While the oil and gas industry uses the majority of ROVs, other applications include science, military, and salvage. The military uses ROV for tasks such as mine clearing and inspection. Science usage is discussed below.


Work-class ROVs are built with a large flotation pack on top of an aluminium chassis to provide the necessary buoyancy to perform a variety of tasks. The sophistication of construction of the aluminum frame varies depending on the manufacturer's design. Syntactic foam is often used for the flotation material. A tooling skid may be fitted at the bottom of the system to accommodate a variety of sensors or tooling packages. By placing the light components on the top and the heavy components on the bottom, the overall system has a large separation between the center of buoyancy and the center of gravity: this provides stability and the stiffness to do work underwater. Thrusters are placed between center of buoyancy and center of gravity to maintain the attitude stability of the robot in maneuvers. Various thruster configurations and control algorithms can be used to give appropriate positional and attitude control during the operations, particularly in high current waters. Thrusters are usually in a balanced vector configuration to provide the most precise control possible.

Electrical components can be in oil-filled water tight compartments or one-atmosphere compartments to protect them from corrosion in seawater and being crushed by the extreme pressure exerted on the ROV while working deep. The ROV will be fitted with thrusters, cameras, lights, tether, a frame, and pilot controls to perform basic work.[11] Additional sensors, such as manipulators and sonar, can be fitted as needed for specific tasks.[12] It is common to find ROVs with two robotic arms; each manipulator may have a different gripping jaw. The cameras may also be guarded for protection against collisions.

The majority of the work-class ROVs are built as described above; however, this is not the only style in ROV building method. Smaller ROVs can have very different designs, each appropriate to its intended task. Larger ROVs are commonly deployed and operated from vessels, so the ROV may have landing skids for retrieval to the deck.


Remotely operated vehicles have three basic configurations. Each of these brings specific limitations.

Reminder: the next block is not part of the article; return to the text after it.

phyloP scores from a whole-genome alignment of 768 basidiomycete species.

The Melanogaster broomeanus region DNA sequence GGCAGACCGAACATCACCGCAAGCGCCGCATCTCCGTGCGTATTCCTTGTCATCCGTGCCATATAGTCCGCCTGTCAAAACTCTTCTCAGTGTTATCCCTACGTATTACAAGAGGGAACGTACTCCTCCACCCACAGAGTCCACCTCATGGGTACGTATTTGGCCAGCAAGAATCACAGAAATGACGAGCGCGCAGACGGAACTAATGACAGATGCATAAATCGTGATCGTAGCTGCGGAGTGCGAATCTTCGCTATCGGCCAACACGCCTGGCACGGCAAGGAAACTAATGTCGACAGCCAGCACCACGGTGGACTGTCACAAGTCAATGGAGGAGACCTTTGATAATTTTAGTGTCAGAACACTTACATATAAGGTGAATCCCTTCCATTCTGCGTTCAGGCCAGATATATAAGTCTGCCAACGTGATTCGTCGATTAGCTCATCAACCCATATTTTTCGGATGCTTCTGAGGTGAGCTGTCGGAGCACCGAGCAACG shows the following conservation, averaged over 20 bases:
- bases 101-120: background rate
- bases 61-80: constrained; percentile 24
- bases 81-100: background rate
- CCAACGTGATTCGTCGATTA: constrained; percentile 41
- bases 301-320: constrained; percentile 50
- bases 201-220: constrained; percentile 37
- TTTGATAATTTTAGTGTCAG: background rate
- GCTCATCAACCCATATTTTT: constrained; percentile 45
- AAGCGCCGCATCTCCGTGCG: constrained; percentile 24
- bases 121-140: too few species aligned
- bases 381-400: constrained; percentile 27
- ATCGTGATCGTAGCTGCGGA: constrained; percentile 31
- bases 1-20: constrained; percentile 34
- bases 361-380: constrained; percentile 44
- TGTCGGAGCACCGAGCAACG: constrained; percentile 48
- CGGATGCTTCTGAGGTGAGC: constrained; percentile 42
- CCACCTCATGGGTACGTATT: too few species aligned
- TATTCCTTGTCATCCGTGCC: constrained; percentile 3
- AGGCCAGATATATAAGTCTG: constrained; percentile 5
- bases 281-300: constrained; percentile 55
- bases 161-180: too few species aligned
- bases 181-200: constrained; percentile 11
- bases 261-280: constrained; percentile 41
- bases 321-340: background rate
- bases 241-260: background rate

Tether management

ROVs require a tether, or an umbilical, (unlike an AUV) in order to transmit power and data between the vehicle and the surface. The size and weight of the tether should be considered: too large of a tether will adversely affect the drag of the vehicle, and too small may not be robust enough for lifting requirements during launch and recovery.

The tether is typically spooled onto a tether management system (TMS) which helps manage the tether so that it does not become tangled or knotted. In some situations it can be used as a winch to lower or recover the vehicle.[14]



Survey or inspection ROVs are generally smaller than work class ROVs and are often sub-classified as either Class I: Observation Only or Class II Observation with payload.[15] They are used to assist with hydrographic survey, i.e. the location and positioning of subsea structures, and also for inspection work for example pipeline surveys, jacket inspections and marine hull inspection of vessels. Survey ROVs (also known as "eyeballs"), although smaller than workclass, often have comparable performance with regard to the ability to hold position in currents, and often carry similar tools and equipment - lighting, cameras, sonar, ultra-short baseline (USBL) beacon, Raman spectrometer,[16] and strobe flasher depending on the payload capability of the vehicle and the needs of the user.

Support of diving operations

This section needs expansion. You can help by adding to it. (February 2021)

ROV operations in conjunction with simultaneous diving operations are under the overall supervision of the diving supervisor for safety reasons.[3]

The International Marine Contractors Association (IMCA) published guidelines for the offshore operation of ROVs in combined operations with divers in the document Remotely Operated Vehicle Intervention During Diving Operations (IMCA D 054, IMCA R 020), intended for use by both contractors and clients.[17]


ROVs have been used by several navies for decades, primarily for minehunting and minebreaking.

AN/SLQ-48 Mine Neutralization Vehicle

In October 2008 the U.S. Navy began to improve its locally piloted rescue systems, based on the Mystic DSRV and support craft, with a modular system, the SRDRS, based on a tethered, manned ROV called a pressurized rescue module (PRM). This followed years of tests and exercises with submarines from the fleets of several nations.[18] It also uses the unmanned Sibitzky ROV for disabled submarine surveying and preparation of the submarine for the PRM.

The US Navy also uses an ROV called AN/SLQ-48 Mine Neutralization Vehicle (MNV) for mine warfare. It can go 1,000 yards (910 m) away from the ship due to a connecting cable, and can reach 2,000 feet (610 m) deep. The mission packages available for the MNV are known as MP1, MP2, and MP3.[19]

The charges are detonated by acoustic signal from the ship.

The AN/BLQ-11 autonomous unmanned undersea vehicle (UUV) is designed for covert mine countermeasure capability and can be launched from certain submarines.[20]